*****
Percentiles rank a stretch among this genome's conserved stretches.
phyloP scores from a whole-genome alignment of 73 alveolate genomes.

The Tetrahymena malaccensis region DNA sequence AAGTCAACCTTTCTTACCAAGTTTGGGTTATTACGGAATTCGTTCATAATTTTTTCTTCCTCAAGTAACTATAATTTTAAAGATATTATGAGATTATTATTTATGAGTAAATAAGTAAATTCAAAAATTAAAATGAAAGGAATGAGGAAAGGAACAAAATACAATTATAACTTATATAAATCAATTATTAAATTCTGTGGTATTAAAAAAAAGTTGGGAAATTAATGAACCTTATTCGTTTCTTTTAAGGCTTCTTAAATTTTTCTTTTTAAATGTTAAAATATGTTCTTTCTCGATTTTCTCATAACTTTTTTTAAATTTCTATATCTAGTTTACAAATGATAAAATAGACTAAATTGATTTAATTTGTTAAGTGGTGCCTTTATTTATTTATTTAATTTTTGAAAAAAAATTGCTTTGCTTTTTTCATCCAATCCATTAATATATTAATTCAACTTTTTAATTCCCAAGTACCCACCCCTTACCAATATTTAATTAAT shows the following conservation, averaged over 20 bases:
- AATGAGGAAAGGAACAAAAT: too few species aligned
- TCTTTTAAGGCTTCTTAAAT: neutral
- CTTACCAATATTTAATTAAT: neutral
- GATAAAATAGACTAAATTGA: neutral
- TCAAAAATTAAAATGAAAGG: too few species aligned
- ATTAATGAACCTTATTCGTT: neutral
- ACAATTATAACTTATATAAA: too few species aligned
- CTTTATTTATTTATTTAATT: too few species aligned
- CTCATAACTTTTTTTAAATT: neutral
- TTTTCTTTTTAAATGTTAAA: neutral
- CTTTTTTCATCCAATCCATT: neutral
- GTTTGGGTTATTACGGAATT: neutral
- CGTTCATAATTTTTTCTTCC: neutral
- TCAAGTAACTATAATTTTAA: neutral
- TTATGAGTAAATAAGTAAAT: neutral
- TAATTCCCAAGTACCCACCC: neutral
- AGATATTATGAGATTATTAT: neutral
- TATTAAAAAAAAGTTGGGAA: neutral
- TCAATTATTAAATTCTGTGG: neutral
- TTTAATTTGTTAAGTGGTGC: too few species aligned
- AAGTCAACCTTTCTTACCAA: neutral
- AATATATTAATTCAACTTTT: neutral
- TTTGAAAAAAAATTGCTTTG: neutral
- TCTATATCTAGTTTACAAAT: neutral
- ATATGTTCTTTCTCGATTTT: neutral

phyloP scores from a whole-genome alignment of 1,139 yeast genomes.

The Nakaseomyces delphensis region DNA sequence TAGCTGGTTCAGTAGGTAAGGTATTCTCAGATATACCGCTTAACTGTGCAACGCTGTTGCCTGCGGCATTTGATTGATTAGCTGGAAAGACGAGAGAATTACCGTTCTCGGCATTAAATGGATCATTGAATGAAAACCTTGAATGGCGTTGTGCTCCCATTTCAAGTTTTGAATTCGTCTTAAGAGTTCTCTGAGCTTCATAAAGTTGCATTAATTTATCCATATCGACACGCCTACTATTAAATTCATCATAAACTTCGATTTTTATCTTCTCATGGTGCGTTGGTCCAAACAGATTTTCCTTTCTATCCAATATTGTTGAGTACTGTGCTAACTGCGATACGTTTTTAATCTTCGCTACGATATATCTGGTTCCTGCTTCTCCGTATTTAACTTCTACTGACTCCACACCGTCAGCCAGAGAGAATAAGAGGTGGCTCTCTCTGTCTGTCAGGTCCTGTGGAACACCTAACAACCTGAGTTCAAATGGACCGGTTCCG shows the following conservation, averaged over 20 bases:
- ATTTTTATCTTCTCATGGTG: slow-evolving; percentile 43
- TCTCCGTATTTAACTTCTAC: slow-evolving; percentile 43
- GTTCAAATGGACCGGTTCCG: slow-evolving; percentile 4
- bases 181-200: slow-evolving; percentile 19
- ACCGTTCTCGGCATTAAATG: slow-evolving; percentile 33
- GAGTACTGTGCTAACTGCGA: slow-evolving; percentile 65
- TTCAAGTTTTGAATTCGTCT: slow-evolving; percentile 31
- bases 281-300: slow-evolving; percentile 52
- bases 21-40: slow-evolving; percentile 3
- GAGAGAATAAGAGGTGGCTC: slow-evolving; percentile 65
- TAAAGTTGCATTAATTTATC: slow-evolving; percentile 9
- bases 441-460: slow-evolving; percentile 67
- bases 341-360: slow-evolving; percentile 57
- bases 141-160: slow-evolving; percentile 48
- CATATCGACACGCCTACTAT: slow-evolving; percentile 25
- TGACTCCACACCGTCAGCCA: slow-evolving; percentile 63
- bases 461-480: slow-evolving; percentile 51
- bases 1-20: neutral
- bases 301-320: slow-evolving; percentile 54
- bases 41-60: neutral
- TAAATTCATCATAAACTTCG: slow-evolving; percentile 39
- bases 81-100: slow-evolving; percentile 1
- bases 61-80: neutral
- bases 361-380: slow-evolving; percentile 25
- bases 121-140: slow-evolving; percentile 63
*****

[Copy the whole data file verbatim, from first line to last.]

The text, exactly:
Percentiles rank a stretch among this genome's conserved stretches.
phyloP scores from a whole-genome alignment of 73 alveolate genomes.

The Tetrahymena malaccensis region DNA sequence AAGTCAACCTTTCTTACCAAGTTTGGGTTATTACGGAATTCGTTCATAATTTTTTCTTCCTCAAGTAACTATAATTTTAAAGATATTATGAGATTATTATTTATGAGTAAATAAGTAAATTCAAAAATTAAAATGAAAGGAATGAGGAAAGGAACAAAATACAATTATAACTTATATAAATCAATTATTAAATTCTGTGGTATTAAAAAAAAGTTGGGAAATTAATGAACCTTATTCGTTTCTTTTAAGGCTTCTTAAATTTTTCTTTTTAAATGTTAAAATATGTTCTTTCTCGATTTTCTCATAACTTTTTTTAAATTTCTATATCTAGTTTACAAATGATAAAATAGACTAAATTGATTTAATTTGTTAAGTGGTGCCTTTATTTATTTATTTAATTTTTGAAAAAAAATTGCTTTGCTTTTTTCATCCAATCCATTAATATATTAATTCAACTTTTTAATTCCCAAGTACCCACCCCTTACCAATATTTAATTAAT shows the following conservation, averaged over 20 bases:
- AATGAGGAAAGGAACAAAAT: too few species aligned
- TCTTTTAAGGCTTCTTAAAT: neutral
- CTTACCAATATTTAATTAAT: neutral
- GATAAAATAGACTAAATTGA: neutral
- TCAAAAATTAAAATGAAAGG: too few species aligned
- ATTAATGAACCTTATTCGTT: neutral
- ACAATTATAACTTATATAAA: too few species aligned
- CTTTATTTATTTATTTAATT: too few species aligned
- CTCATAACTTTTTTTAAATT: neutral
- TTTTCTTTTTAAATGTTAAA: neutral
- CTTTTTTCATCCAATCCATT: neutral
- GTTTGGGTTATTACGGAATT: neutral
- CGTTCATAATTTTTTCTTCC: neutral
- TCAAGTAACTATAATTTTAA: neutral
- TTATGAGTAAATAAGTAAAT: neutral
- TAATTCCCAAGTACCCACCC: neutral
- AGATATTATGAGATTATTAT: neutral
- TATTAAAAAAAAGTTGGGAA: neutral
- TCAATTATTAAATTCTGTGG: neutral
- TTTAATTTGTTAAGTGGTGC: too few species aligned
- AAGTCAACCTTTCTTACCAA: neutral
- AATATATTAATTCAACTTTT: neutral
- TTTGAAAAAAAATTGCTTTG: neutral
- TCTATATCTAGTTTACAAAT: neutral
- ATATGTTCTTTCTCGATTTT: neutral

phyloP scores from a whole-genome alignment of 1,139 yeast genomes.

The Nakaseomyces delphensis region DNA sequence TAGCTGGTTCAGTAGGTAAGGTATTCTCAGATATACCGCTTAACTGTGCAACGCTGTTGCCTGCGGCATTTGATTGATTAGCTGGAAAGACGAGAGAATTACCGTTCTCGGCATTAAATGGATCATTGAATGAAAACCTTGAATGGCGTTGTGCTCCCATTTCAAGTTTTGAATTCGTCTTAAGAGTTCTCTGAGCTTCATAAAGTTGCATTAATTTATCCATATCGACACGCCTACTATTAAATTCATCATAAACTTCGATTTTTATCTTCTCATGGTGCGTTGGTCCAAACAGATTTTCCTTTCTATCCAATATTGTTGAGTACTGTGCTAACTGCGATACGTTTTTAATCTTCGCTACGATATATCTGGTTCCTGCTTCTCCGTATTTAACTTCTACTGACTCCACACCGTCAGCCAGAGAGAATAAGAGGTGGCTCTCTCTGTCTGTCAGGTCCTGTGGAACACCTAACAACCTGAGTTCAAATGGACCGGTTCCG shows the following conservation, averaged over 20 bases:
- ATTTTTATCTTCTCATGGTG: slow-evolving; percentile 43
- TCTCCGTATTTAACTTCTAC: slow-evolving; percentile 43
- GTTCAAATGGACCGGTTCCG: slow-evolving; percentile 4
- bases 181-200: slow-evolving; percentile 19
- ACCGTTCTCGGCATTAAATG: slow-evolving; percentile 33
- GAGTACTGTGCTAACTGCGA: slow-evolving; percentile 65
- TTCAAGTTTTGAATTCGTCT: slow-evolving; percentile 31
- bases 281-300: slow-evolving; percentile 52
- bases 21-40: slow-evolving; percentile 3
- GAGAGAATAAGAGGTGGCTC: slow-evolving; percentile 65
- TAAAGTTGCATTAATTTATC: slow-evolving; percentile 9
- bases 441-460: slow-evolving; percentile 67
- bases 341-360: slow-evolving; percentile 57
- bases 141-160: slow-evolving; percentile 48
- CATATCGACACGCCTACTAT: slow-evolving; percentile 25
- TGACTCCACACCGTCAGCCA: slow-evolving; percentile 63
- bases 461-480: slow-evolving; percentile 51
- bases 1-20: neutral
- bases 301-320: slow-evolving; percentile 54
- bases 41-60: neutral
- TAAATTCATCATAAACTTCG: slow-evolving; percentile 39
- bases 81-100: slow-evolving; percentile 1
- bases 61-80: neutral
- bases 361-380: slow-evolving; percentile 25
- bases 121-140: slow-evolving; percentile 63